Driver Domains in Persistent Atrial FibrillationCLINICAL PERSPECTIVE
Background—Specific noninvasive signal processing was applied to identify drivers in distinct categories of persistent atrial fibrillation (AF).
Methods and Results—In 103 consecutive patients with persistent AF, accurate biatrial geometry relative to an array of 252 body surface electrodes was obtained from a noncontrast computed tomography scan. The reconstructed unipolar AF electrograms acquired at bedside from multiple windows (duration, 9±1 s) were signal processed to identify the drivers (focal or reentrant activity) and their cumulative density map. The driver domains were catheter ablated by using AF termination as the procedural end point in comparison with the stepwise-ablation control group. The maps showed incessantly changing beat-to-beat wave fronts and varying spatiotemporal behavior of driver activities. Reentries were not sustained (median, 2.6 rotations lasting 449±89 ms), meandered substantially but recurred repetitively in the same region. In total, 4720 drivers were identified in 103 patients: 3802 (80.5%) reentries and 918 (19.5%) focal breakthroughs; most of them colocalized. Of these, 69% reentries and 71% foci were in the left atrium. Driver ablation alone terminated 75% and 15% of persistent and long-lasting AF, respectively. The number of targeted driver regions increased with the duration of continuous AF: 2 in patients presenting in sinus rhythm, 3 in AF lasting 1 to 3 months, 4 in AF lasting 4 to 6 months, and 6 in AF lasting longer. The termination rate sharply declined after 6 months. The mean radiofrequency delivery to AF termination was 28±17 minutes versus 65±33 minutes in the control group (P<0.0001). At 12 months, 85% patients with AF termination were free from AF, similar to the control population (87%,); P=not significant.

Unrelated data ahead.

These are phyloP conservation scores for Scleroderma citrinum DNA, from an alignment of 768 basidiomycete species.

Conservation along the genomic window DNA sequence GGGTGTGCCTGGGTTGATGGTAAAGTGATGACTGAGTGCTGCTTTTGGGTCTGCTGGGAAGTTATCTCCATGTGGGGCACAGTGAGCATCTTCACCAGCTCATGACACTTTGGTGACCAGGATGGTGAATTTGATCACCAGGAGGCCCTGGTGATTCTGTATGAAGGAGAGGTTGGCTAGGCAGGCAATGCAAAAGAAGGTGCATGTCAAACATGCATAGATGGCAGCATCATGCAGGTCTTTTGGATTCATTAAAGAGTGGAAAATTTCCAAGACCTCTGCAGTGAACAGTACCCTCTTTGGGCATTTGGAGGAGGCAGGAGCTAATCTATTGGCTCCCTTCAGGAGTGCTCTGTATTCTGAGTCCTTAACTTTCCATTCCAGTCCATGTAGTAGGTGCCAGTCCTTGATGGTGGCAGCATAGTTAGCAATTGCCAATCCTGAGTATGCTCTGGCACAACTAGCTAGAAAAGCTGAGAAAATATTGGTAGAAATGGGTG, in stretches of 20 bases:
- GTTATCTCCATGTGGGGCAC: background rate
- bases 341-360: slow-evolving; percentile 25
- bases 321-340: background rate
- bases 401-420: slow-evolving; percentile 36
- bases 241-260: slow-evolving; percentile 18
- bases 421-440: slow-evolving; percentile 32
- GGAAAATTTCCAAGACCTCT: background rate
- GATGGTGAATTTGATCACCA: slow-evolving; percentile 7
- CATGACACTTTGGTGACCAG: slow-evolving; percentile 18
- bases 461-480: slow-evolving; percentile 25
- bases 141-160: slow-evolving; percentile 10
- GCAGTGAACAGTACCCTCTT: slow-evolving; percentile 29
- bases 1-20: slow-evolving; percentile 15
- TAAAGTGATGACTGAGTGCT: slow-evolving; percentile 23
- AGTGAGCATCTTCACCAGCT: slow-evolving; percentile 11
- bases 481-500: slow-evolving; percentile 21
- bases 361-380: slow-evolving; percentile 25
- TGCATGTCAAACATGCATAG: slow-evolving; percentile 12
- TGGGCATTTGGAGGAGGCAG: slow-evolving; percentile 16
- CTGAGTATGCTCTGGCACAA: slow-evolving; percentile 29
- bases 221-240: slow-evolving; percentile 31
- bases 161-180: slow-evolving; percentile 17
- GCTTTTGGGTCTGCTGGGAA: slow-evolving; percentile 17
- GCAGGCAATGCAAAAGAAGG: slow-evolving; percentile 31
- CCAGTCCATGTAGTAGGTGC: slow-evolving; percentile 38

Conclusions—Persistent AF in early months is maintained predominantly by drivers clustered in a few regions, most of them being unstable reentries.
- Received August 1, 2013.
- Accepted June 6, 2014.
- © 2014 American Heart Association, Inc.